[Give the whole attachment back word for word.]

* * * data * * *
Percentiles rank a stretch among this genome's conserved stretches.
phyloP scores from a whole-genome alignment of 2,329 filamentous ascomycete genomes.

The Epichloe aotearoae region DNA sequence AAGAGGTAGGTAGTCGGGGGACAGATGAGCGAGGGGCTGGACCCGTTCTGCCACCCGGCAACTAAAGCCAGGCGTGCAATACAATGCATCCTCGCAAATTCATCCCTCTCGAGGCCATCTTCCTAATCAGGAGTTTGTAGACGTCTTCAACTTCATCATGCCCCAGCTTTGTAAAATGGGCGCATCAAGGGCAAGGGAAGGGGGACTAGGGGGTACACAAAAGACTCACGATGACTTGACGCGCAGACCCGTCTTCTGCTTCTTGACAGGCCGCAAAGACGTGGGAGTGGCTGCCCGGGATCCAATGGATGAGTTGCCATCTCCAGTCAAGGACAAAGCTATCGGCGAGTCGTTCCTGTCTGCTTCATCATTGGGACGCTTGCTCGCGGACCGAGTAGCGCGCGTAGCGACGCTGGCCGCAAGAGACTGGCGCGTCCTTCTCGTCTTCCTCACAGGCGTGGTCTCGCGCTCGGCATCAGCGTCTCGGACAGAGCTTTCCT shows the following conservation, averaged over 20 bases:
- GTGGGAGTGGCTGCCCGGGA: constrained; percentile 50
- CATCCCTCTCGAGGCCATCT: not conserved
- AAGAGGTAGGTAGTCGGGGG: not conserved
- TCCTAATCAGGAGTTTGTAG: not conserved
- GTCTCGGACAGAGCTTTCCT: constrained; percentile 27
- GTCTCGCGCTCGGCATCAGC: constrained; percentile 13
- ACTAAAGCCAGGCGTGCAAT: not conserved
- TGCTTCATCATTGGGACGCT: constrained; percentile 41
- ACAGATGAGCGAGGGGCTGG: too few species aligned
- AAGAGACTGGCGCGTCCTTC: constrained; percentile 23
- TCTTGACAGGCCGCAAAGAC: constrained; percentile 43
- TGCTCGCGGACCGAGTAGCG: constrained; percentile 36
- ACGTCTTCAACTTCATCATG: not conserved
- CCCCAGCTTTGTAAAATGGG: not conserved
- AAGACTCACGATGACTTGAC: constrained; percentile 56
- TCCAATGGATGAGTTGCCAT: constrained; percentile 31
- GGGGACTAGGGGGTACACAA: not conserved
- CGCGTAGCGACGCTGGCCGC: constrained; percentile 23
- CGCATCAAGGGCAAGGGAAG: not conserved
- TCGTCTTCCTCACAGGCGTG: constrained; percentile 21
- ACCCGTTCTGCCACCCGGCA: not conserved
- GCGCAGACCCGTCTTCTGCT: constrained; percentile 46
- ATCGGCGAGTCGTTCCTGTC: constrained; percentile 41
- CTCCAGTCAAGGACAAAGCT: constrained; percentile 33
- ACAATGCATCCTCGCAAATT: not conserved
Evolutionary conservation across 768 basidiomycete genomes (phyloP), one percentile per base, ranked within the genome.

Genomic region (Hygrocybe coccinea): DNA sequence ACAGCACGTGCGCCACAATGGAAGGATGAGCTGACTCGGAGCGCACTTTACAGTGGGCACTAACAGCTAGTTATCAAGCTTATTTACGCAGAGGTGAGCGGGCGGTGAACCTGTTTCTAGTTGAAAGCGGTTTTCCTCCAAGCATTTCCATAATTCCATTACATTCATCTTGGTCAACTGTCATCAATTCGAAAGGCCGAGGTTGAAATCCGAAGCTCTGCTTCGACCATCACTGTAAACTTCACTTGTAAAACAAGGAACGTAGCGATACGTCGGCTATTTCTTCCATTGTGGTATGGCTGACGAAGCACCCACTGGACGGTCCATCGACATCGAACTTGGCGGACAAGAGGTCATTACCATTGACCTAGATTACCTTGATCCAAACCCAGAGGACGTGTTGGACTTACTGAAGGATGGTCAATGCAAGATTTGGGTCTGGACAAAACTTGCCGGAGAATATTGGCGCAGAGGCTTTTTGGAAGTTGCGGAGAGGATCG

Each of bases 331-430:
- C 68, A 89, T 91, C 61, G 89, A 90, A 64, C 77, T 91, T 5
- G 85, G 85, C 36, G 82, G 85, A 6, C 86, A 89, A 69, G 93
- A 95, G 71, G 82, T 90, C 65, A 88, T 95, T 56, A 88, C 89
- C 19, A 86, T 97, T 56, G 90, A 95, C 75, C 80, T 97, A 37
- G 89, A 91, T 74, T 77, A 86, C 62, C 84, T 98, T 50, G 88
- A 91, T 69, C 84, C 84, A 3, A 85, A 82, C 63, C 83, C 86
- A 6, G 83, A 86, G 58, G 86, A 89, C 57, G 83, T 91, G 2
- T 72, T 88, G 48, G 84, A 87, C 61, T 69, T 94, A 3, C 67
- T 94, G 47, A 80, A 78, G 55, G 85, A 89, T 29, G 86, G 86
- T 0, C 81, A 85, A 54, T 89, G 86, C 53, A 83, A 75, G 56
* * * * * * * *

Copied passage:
Percentiles rank a stretch among this genome's conserved stretches.
phyloP scores from a whole-genome alignment of 2,329 filamentous ascomycete genomes.

The Epichloe aotearoae region DNA sequence AAGAGGTAGGTAGTCGGGGGACAGATGAGCGAGGGGCTGGACCCGTTCTGCCACCCGGCAACTAAAGCCAGGCGTGCAATACAATGCATCCTCGCAAATTCATCCCTCTCGAGGCCATCTTCCTAATCAGGAGTTTGTAGACGTCTTCAACTTCATCATGCCCCAGCTTTGTAAAATGGGCGCATCAAGGGCAAGGGAAGGGGGACTAGGGGGTACACAAAAGACTCACGATGACTTGACGCGCAGACCCGTCTTCTGCTTCTTGACAGGCCGCAAAGACGTGGGAGTGGCTGCCCGGGATCCAATGGATGAGTTGCCATCTCCAGTCAAGGACAAAGCTATCGGCGAGTCGTTCCTGTCTGCTTCATCATTGGGACGCTTGCTCGCGGACCGAGTAGCGCGCGTAGCGACGCTGGCCGCAAGAGACTGGCGCGTCCTTCTCGTCTTCCTCACAGGCGTGGTCTCGCGCTCGGCATCAGCGTCTCGGACAGAGCTTTCCT shows the following conservation, averaged over 20 bases:
- GTGGGAGTGGCTGCCCGGGA: constrained; percentile 50
- CATCCCTCTCGAGGCCATCT: not conserved
- AAGAGGTAGGTAGTCGGGGG: not conserved
- TCCTAATCAGGAGTTTGTAG: not conserved
- GTCTCGGACAGAGCTTTCCT: constrained; percentile 27
- GTCTCGCGCTCGGCATCAGC: constrained; percentile 13
- ACTAAAGCCAGGCGTGCAAT: not conserved
- TGCTTCATCATTGGGACGCT: constrained; percentile 41
- ACAGATGAGCGAGGGGCTGG: too few species aligned
- AAGAGACTGGCGCGTCCTTC: constrained; percentile 23
- TCTTGACAGGCCGCAAAGAC: constrained; percentile 43
- TGCTCGCGGACCGAGTAGCG: constrained; percentile 36
- ACGTCTTCAACTTCATCATG: not conserved
- CCCCAGCTTTGTAAAATGGG: not conserved
- AAGACTCACGATGACTTGAC: constrained; percentile 56
- TCCAATGGATGAGTTGCCAT: constrained; percentile 31
- GGGGACTAGGGGGTACACAA: not conserved
- CGCGTAGCGACGCTGGCCGC: constrained; percentile 23
- CGCATCAAGGGCAAGGGAAG: not conserved
- TCGTCTTCCTCACAGGCGTG: constrained; percentile 21
- ACCCGTTCTGCCACCCGGCA: not conserved
- GCGCAGACCCGTCTTCTGCT: constrained; percentile 46
- ATCGGCGAGTCGTTCCTGTC: constrained; percentile 41
- CTCCAGTCAAGGACAAAGCT: constrained; percentile 33
- ACAATGCATCCTCGCAAATT: not conserved
Evolutionary conservation across 768 basidiomycete genomes (phyloP), one percentile per base, ranked within the genome.

Genomic region (Hygrocybe coccinea): DNA sequence ACAGCACGTGCGCCACAATGGAAGGATGAGCTGACTCGGAGCGCACTTTACAGTGGGCACTAACAGCTAGTTATCAAGCTTATTTACGCAGAGGTGAGCGGGCGGTGAACCTGTTTCTAGTTGAAAGCGGTTTTCCTCCAAGCATTTCCATAATTCCATTACATTCATCTTGGTCAACTGTCATCAATTCGAAAGGCCGAGGTTGAAATCCGAAGCTCTGCTTCGACCATCACTGTAAACTTCACTTGTAAAACAAGGAACGTAGCGATACGTCGGCTATTTCTTCCATTGTGGTATGGCTGACGAAGCACCCACTGGACGGTCCATCGACATCGAACTTGGCGGACAAGAGGTCATTACCATTGACCTAGATTACCTTGATCCAAACCCAGAGGACGTGTTGGACTTACTGAAGGATGGTCAATGCAAGATTTGGGTCTGGACAAAACTTGCCGGAGAATATTGGCGCAGAGGCTTTTTGGAAGTTGCGGAGAGGATCG

Each of bases 331-430:
- C 68, A 89, T 91, C 61, G 89, A 90, A 64, C 77, T 91, T 5
- G 85, G 85, C 36, G 82, G 85, A 6, C 86, A 89, A 69, G 93
- A 95, G 71, G 82, T 90, C 65, A 88, T 95, T 56, A 88, C 89
- C 19, A 86, T 97, T 56, G 90, A 95, C 75, C 80, T 97, A 37
- G 89, A 91, T 74, T 77, A 86, C 62, C 84, T 98, T 50, G 88
- A 91, T 69, C 84, C 84, A 3, A 85, A 82, C 63, C 83, C 86
- A 6, G 83, A 86, G 58, G 86, A 89, C 57, G 83, T 91, G 2
- T 72, T 88, G 48, G 84, A 87, C 61, T 69, T 94, A 3, C 67
- T 94, G 47, A 80, A 78, G 55, G 85, A 89, T 29, G 86, G 86
- T 0, C 81, A 85, A 54, T 89, G 86, C 53, A 83, A 75, G 56